This ascent is mirrored in the fourfold division of nature, as the soul moves from the created order to the uncreated, from the realm of becoming to the realm of being. However, Eriugena emphasizes that this journey is not a rejection of the material world, but rather a transfiguration of it. The physical realm is not an illusion or a prison, but a sacred manifestation of the divine that must be embraced and transformed from within.

Eriugena and Western Esotericism

Eriugena’s ideas had a significant influence on the development of Western esotericism, particularly in the works of medieval mystics and Renaissance philosophers. His concept of the fourfold nature and his understanding of theosis as a process of inner transformation anticipated key themes in the thought of figures like Meister Eckhart, who emphasized the presence of the divine within the human soul, and Nicholas of Cusa, who developed a sophisticated understanding of the coincidence of opposites and the infinite nature of God.

In the 20th century, Eriugena’s ideas have also been taken up by thinkers in the field of transpersonal psychology, who see his vision of the path to deification as a powerful model for understanding psychological and spiritual growth. The concept of theosis, with its emphasis on inner transformation and the realization of the divine within, has been compared to Carl Jung’s notion of individuation, or the integration of the conscious and unconscious aspects of the psyche.

Eriugena and Depth Psychology

The parallels between Eriugena’s thought and depth psychology, particularly the work of Carl Jung, are striking. Jung, like Eriugena, was deeply influenced by Neoplatonic philosophy and Christian mysticism, and he saw the goal of human development as the realization of the Self, or the divine within.

Jung’s concept of individuation involves a descent into the depths of the unconscious, a confrontation with the shadow or repressed aspects of the psyche. This process is mirrored in the alchemical idea of nigredo, or the blackening, in which the base matter of the psyche is broken down and purified. Similarly, Eriugena’s understanding of the path to theosis involves a descent into the created order, a confrontation with the material world and the limitations of embodied existence.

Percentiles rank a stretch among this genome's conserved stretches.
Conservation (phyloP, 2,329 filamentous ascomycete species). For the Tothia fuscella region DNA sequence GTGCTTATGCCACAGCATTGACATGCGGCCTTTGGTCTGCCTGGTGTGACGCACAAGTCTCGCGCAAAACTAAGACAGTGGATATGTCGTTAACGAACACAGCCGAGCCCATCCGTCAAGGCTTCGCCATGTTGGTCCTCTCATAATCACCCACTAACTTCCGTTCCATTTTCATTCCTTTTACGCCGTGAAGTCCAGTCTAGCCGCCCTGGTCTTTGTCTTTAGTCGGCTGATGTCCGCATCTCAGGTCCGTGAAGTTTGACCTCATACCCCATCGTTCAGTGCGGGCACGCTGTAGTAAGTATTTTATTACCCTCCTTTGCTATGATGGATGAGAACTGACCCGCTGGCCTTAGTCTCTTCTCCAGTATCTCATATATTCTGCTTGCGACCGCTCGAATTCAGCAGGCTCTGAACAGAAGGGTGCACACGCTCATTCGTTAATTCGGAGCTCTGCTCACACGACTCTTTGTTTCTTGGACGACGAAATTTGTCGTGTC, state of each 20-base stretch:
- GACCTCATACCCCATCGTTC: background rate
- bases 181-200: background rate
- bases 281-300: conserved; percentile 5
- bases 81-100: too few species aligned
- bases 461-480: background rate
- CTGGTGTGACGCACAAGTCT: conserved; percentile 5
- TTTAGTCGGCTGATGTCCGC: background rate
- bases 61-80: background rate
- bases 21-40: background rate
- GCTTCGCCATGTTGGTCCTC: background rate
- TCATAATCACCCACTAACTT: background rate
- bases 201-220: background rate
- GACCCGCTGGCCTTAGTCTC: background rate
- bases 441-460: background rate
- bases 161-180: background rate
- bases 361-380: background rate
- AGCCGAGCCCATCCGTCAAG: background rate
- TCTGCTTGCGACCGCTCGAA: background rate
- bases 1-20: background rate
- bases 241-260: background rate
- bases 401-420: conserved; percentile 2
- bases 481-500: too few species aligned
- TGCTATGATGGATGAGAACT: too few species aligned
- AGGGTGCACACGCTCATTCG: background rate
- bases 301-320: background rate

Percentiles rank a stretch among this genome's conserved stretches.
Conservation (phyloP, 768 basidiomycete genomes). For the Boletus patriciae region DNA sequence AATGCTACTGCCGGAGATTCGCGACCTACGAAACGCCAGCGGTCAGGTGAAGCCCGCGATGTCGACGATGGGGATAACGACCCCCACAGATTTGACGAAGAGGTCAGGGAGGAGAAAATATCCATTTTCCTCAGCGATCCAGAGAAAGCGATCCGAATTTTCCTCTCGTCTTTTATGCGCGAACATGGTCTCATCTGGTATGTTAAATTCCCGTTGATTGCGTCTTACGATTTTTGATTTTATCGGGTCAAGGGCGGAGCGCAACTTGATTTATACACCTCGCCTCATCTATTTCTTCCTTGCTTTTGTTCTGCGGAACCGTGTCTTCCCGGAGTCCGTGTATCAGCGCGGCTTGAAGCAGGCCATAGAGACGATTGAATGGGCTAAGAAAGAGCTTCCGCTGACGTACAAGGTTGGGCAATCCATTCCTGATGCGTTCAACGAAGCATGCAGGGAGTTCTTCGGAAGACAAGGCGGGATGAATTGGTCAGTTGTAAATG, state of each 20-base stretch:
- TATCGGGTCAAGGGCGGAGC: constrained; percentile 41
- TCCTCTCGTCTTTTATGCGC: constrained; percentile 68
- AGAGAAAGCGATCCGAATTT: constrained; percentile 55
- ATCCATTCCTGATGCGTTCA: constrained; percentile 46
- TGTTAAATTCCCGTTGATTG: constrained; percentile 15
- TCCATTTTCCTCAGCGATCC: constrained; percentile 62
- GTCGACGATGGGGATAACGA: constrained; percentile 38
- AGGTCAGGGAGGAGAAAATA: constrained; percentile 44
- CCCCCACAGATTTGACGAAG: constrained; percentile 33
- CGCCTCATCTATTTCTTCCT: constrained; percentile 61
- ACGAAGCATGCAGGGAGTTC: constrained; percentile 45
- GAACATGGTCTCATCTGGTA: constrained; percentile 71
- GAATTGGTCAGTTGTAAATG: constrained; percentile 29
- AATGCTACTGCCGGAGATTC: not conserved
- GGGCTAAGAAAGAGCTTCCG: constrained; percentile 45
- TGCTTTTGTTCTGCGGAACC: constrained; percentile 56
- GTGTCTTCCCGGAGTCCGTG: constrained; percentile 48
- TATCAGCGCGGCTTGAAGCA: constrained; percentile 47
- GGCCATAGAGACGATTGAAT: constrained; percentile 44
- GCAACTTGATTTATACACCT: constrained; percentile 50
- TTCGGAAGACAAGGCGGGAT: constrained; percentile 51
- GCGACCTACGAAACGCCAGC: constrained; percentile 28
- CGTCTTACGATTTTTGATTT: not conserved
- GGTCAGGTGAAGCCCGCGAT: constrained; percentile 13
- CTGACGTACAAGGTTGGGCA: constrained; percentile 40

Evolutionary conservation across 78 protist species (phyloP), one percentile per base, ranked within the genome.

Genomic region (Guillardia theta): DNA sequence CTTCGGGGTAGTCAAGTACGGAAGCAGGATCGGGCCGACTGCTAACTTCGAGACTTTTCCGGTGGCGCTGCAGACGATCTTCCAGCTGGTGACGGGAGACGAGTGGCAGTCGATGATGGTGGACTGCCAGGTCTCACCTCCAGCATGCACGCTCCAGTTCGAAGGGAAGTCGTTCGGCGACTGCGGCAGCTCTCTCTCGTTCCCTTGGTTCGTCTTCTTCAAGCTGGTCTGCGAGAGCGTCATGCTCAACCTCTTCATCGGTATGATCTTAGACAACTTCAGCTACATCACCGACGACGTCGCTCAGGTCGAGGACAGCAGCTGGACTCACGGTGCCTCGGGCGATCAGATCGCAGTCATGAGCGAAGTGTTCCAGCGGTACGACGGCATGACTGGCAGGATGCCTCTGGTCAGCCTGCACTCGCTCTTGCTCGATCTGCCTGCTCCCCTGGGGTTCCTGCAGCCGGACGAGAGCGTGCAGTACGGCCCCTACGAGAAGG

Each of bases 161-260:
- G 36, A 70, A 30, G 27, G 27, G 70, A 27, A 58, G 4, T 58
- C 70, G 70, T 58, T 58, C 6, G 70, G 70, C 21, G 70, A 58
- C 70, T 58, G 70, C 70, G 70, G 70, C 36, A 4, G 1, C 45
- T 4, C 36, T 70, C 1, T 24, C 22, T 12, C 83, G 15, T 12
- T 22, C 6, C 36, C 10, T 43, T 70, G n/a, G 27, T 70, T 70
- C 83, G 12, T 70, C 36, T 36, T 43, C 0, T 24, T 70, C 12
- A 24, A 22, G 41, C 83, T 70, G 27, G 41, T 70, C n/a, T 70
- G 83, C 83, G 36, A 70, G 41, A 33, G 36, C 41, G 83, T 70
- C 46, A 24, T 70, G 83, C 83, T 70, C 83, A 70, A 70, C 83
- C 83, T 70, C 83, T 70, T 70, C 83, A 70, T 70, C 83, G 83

However, both Jung and Eriugena emphasize that this descent is not an end in itself, but rather a necessary stage in the soul’s ascent to the divine. The insights gained from the confrontation with the unconscious or the material world must be integrated into the conscious mind, just as the alchemist must transmute the base matter into gold. The goal is not to reject or transcend the world, but to transform it from within, to realize the divine presence in all things.

Trauma and the Path to Wholeness

Eriugena’s understanding of the soul’s journey towards theosis, and its parallels with Jung’s concept of individuation, have significant implications for our understanding of trauma and its healing. Trauma, whether physical, emotional, or psychological, can be seen as a descent into the depths of the psyche, a confrontation with the shadow and the wounds of the past.

In this context, the path to healing and wholeness is not a matter of simply forgetting or transcending the trauma, but of integrating it into a larger narrative of meaning and transformation. Just as Eriugena’s vision of theosis involves a descent into the created order and a transformation of the material world, the healing of trauma requires a willingness to confront and integrate the painful experiences of the past.